Daimler shapes up to Tesla, with new all-electric semi-trailer | RenewEconomy

Daimler shapes up to Tesla, with new all-electric semi-trailer

Daimler releases all-electric version of Cascadia semi – “the most successful heavy-duty long-distance truck …in the North American market.”


German auto giant Daimler AG has delivered its answer to the Tesla Semi, unveiling an all-electric version of its Cascadia heavy duty semi-trailer truck, called eCascadia.

The electric big-rig was unveiled this week alongside a smaller electric truck, the Freightliner eM2 106, which the company said was designed for local distribution operations and last-mile delivery services.

But most of the media attention has been focused on the eCascadia, which is being seen as a direct – and worthy – competitor to Elon Musk’s “class 8 truck,” the Tesla Semi.


“The Freightliner eCascadia is based on the Cascadia, the most successful heavy-duty long-distance truck (class 8) in the North American market,” the company said in a statement.

“730 hp is almost silently generated under the characteristically long, U.S.-style hood. …*Its batteries provide enough energy for a range of up to 400 km (250 miles), and can be recharged to around 80 per cent within 90 minutes to cover a further 320km (200 miles).”

By comparison, the Tesla Semi offers a 200kWh battery pack; a range of up to 800km (500 miles) on a single charge; and a rate of charge of 400 miles (643km) in 30 minutes.

“By the time you are done with your break, the truck is ready to go. You will not be waiting for your truck to charge,” Musk had boasted at the Semi’s launch in November last year.

Elon Musk unveils the long range Tesla Semi electric truck

As we have noted, there are many other electric trucks on the market, beyond Tesla and now Daimler.

Cummins, a leading US maker of diesel and natural gas engines for commercial trucks, unveiled a Class 7 truck cab in late August 2017, featuring an advanced 140kWh battery pack that it will sell to bus operators and commercial truck fleets starting in 2019.

And Canada’s largest retailer, Loblaw, unveiled a 53 foot, fully electric class 8 BYD electric truck in early November 2017 – the first in a transition of its company-owned fleet to EVs.

But as we further noted, Tesla, is Tesla – and the entry of Musk into any market is bound to put some sort of rocket under it.

As Giles Parkinson wrote here, the electrification of the massive global freight industry is a particularly exciting proposition – offering a cheaper and much cleaner alternative to heavy polluting diesel fuelled trucks.

Certainly, Daimler’s head of trucks and buses, Martin Daum, is rising to the challenge.

“We are the undisputed global leader of the trucking industry and we intend to remain in that position with electric trucks,” he said this week.

“We were first-movers on electric trucks and strive to set the standard in each relevant segment in which we compete.

“With the formation of our new global E-Mobility Group, we will maximise the impact of our investments in this key strategic technology. Thus, we can pursue the best solutions in batteries, charging solutions and energy management.”

*This article has been corrected to remove a figure – 550kWh – while RE works to verify the size of the battery pack used in the eCascadia.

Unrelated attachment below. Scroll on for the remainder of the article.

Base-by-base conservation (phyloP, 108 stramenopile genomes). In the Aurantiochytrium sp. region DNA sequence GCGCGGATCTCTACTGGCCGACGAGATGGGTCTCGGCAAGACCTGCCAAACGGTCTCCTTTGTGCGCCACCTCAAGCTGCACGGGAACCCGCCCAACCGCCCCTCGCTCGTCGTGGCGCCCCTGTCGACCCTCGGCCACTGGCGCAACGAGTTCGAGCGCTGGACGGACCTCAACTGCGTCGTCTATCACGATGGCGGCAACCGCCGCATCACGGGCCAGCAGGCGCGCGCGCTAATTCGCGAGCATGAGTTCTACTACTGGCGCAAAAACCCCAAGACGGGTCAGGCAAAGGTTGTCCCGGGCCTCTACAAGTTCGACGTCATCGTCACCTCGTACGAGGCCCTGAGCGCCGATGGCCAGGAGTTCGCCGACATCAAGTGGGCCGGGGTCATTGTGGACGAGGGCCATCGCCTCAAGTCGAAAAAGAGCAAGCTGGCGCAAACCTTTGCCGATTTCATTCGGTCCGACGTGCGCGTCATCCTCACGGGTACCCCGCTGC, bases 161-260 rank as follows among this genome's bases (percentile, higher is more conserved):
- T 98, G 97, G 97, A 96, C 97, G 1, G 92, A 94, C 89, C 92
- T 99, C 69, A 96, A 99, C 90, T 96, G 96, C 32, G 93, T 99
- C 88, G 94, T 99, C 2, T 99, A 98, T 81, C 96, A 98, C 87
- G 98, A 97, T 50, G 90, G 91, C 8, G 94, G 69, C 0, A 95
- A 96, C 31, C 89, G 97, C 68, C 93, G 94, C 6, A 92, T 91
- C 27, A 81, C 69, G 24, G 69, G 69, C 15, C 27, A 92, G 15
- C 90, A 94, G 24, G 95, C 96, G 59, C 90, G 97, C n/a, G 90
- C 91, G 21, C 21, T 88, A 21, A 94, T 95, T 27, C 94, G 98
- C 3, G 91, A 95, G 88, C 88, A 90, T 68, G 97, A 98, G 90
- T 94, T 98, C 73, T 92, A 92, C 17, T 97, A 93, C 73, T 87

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  1. George Takacs 2 years ago

    Is there a typo? 550 kWh of storage is around 5.5 tonnes of battery, and 400 km on that much storage is woefully inefficient. One of these numbers must surely be wrong.

    • Sophie Vorrath 2 years ago

      Thanks George, I agree the 550kWh battery size looks a bit off. But from what I have seen they are the numbers from a company statement. I have taken the figure down (and put a note in the story) until I can verify it. Sophie

      • Ian 2 years ago

        No Sophie , you probably did not hear wrong, check out this article from electrek.co


        They quote the same 550kWh battery size . Specific energy densities for lithium batteries seem to range from 100 to about 265 Wh/kg 5.5 tonnes to 2 tonnes. The GVW of the diesel Cascadia is 27.5tonnes so it’s not inconceivable that the eCascadia has a battery of 5.5 tonnes. The Diesel engine weighs 800kg, the fuel tanks about 500kg and the gear box and drive shafts probably another tonne. These are big machines afterall

  2. Joe 2 years ago

    I hope that Daimler don’t get caught ‘software cheating’ like their Diesel cousins.

  3. Ferris B 2 years ago

    I don’t think Tesla have confirmed a battery pack size but it’s sure to big bigger than 200kwh to move the tractor and full trailer 800kms, probably more around 600-800kwh.

  4. Ian 2 years ago

    Sophie, love your work. The Cascadia truck costs about $150 000 so you would expect their new eCascadia to be double that or less. $300 000 for 550kWh or $550/kWh. You could buy one of these as the core of a minigrid storage for a small suburb or factory park!

  5. John Gardner 2 years ago

    Don’t forget that we have a Victorian manufacturer of electric trucks, SEA Automotive, that has already put some vehicles on the road.

  6. neroden 2 years ago

    I believe this is an electric semi *tractor*. An electric semi *trailer* would be if the back half were electric (as in, maybe, a refrigerated trailer using electric power).

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